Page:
If cultural diversity is accounted as an academic matter, it reminds of the craze some two-three decades ago to establish college/university departments of women’s studies and African-American studies, with graduates in those fields empowered to do little more than become teachers in those fields, thus continuing the craze…and possibly knowing a good thing when they see it. As a practical matter, how do experts in either field impact the society other than with pronouncements?

In short, until the education establishment on all levels gets its house in order – especially by cutting unnecessary, even silly programs – citizens have a right to scream, “Just eat cake.” This is true all down the line. Do most public schools actually need assistant principals? As a cost-cutting measure, can they get along without a multiplicity of counselors? Does a high school need an athletic director? Should administrative offices be overstaffed with people owning a lot of titles but doing little or overlapping work? Should a superintendent make a quarter-million while a beginning teacher might pull in $30,000?

Shouldn’t intercollegiate athletic programs that lose gobs of money be trimmed? Should a girls’ basketball team or a men’s soccer team fly all over the country at great expense (airlines/hotels are expensive)? Why can’t they compete in a small area where (gasp) a bus and no overnights will do? Should the head of KCTCS make well over $600,000 a year while students struggle with tuition?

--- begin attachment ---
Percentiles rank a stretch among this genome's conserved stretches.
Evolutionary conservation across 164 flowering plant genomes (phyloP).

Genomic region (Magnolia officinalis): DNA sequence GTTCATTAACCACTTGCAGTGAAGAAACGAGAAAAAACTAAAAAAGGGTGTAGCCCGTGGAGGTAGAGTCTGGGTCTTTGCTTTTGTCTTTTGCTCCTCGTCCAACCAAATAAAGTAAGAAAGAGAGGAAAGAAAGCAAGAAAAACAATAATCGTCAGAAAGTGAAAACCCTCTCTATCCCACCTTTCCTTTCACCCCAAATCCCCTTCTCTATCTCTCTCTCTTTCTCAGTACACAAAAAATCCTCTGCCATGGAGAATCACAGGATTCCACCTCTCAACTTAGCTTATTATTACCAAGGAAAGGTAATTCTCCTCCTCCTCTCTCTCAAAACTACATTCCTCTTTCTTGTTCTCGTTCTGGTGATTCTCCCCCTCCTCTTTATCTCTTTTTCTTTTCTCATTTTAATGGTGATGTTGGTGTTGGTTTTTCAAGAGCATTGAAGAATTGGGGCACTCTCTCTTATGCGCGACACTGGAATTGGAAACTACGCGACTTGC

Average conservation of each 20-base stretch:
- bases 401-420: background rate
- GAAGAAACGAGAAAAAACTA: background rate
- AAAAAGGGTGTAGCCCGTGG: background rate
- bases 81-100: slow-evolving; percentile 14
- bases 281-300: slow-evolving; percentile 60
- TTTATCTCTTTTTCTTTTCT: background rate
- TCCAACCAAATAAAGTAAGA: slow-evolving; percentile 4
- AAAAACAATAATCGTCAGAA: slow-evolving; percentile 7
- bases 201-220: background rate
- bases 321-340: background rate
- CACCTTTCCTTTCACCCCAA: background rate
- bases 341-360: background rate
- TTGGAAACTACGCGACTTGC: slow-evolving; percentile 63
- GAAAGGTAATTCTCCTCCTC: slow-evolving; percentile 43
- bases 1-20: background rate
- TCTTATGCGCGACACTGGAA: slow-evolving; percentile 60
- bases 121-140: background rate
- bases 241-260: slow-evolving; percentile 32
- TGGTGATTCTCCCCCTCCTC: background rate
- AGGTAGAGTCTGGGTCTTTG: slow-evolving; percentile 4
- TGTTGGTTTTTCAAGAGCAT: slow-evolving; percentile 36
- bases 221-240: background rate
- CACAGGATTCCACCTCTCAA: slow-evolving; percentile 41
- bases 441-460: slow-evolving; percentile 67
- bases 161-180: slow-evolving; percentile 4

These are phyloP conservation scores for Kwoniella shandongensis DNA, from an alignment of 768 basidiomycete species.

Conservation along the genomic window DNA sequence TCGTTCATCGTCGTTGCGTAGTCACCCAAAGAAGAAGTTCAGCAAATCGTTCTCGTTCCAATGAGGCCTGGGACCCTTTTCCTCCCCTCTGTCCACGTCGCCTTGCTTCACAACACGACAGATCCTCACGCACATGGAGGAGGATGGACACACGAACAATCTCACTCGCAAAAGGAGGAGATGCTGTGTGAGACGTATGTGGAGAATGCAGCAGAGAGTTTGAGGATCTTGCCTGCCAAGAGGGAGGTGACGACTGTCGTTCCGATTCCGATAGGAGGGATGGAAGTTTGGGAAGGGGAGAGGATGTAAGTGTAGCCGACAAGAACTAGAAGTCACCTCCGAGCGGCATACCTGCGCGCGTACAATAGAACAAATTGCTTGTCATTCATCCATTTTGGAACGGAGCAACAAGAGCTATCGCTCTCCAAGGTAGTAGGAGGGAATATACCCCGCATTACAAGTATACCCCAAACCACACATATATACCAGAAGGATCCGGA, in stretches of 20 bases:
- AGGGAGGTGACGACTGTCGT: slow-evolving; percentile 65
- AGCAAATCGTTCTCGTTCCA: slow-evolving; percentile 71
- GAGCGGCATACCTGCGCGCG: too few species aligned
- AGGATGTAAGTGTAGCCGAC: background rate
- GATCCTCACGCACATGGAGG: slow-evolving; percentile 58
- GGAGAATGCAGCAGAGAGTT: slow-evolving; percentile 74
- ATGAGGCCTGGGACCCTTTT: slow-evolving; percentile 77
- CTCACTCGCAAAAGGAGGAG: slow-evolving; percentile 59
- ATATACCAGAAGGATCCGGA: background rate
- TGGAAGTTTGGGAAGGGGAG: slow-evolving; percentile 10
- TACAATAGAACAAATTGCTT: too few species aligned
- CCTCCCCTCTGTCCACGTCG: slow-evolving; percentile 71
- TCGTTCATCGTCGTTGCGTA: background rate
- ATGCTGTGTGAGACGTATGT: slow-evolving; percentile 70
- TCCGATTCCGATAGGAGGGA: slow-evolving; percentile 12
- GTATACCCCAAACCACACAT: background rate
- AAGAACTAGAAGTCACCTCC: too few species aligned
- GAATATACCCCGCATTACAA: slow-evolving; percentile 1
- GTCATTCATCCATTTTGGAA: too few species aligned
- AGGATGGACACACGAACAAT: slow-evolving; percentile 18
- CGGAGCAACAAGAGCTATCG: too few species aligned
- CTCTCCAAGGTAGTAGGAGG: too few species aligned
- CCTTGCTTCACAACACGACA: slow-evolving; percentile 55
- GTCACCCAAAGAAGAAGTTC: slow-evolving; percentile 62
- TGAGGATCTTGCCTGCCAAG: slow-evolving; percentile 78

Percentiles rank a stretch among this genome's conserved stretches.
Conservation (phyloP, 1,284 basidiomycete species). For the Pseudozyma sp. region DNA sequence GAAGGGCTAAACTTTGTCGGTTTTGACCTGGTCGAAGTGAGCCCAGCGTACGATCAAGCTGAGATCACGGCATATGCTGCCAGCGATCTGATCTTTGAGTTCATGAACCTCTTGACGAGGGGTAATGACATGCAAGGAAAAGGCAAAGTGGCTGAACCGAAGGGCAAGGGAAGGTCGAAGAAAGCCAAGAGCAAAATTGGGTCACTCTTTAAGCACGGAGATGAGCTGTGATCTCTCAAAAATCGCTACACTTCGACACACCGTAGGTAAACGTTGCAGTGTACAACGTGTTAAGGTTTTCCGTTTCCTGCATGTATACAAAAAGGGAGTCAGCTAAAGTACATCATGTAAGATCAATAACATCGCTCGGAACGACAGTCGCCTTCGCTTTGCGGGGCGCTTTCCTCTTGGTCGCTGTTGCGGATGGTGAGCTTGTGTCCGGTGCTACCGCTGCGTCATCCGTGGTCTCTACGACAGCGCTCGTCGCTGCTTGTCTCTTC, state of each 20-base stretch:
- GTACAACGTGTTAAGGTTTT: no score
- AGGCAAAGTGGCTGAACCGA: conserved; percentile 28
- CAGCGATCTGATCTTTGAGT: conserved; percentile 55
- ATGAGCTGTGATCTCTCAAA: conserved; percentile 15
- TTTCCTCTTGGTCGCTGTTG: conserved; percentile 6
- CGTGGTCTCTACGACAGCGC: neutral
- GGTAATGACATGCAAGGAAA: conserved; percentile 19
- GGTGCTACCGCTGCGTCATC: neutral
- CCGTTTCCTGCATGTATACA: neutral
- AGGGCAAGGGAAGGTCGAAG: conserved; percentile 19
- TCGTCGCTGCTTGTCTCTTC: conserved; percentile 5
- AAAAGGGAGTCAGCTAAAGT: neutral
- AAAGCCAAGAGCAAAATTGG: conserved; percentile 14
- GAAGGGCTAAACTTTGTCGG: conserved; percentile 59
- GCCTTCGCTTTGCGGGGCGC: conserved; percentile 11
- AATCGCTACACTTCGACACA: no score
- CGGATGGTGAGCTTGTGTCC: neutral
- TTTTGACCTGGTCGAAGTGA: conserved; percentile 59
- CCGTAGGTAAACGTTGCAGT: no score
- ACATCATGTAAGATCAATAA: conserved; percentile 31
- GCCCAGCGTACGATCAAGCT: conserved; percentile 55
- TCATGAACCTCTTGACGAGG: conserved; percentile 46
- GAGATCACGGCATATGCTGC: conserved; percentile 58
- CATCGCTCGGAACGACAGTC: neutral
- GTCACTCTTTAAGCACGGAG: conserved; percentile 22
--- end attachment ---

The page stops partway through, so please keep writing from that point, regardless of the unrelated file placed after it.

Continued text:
Should there even be a Council on Post-Secondary Education, with all the highly paid professionals involved? KERA has done nothing for the state in 18 years and it appears that little has changed in comparison with the rest of the country since the Council was brought on line some nine or so years ago. Check the statistics…the ones the politicians quote unceasingly as they run for office, the ones indicating how bad the state is educationally.

Admittedly, there are no answers here, but there are some questions/suggestions that the governor and legislators might address as they figure how to budget for the next biennium. The education departments are full of fat across the board, and they should have to wring it out instead of constantly adding to it with new pie-in-the-sky programs that cost millions.

As for the office of cultural diversity mentioned above, it likely is an enterprise whose sole purpose is recruiting African-American teachers and students. If so, the honest thing would be to call it what it is instead of something cultural keying on diversity, defined as “differing from one another: UNLIKE; composed of distinct or unlike elements or qualities.” Choosing anyone on the basis of diversity is demeaning to African Americans, women, and everyone else. Competence should be the test.

And so it goes.

Jim Clark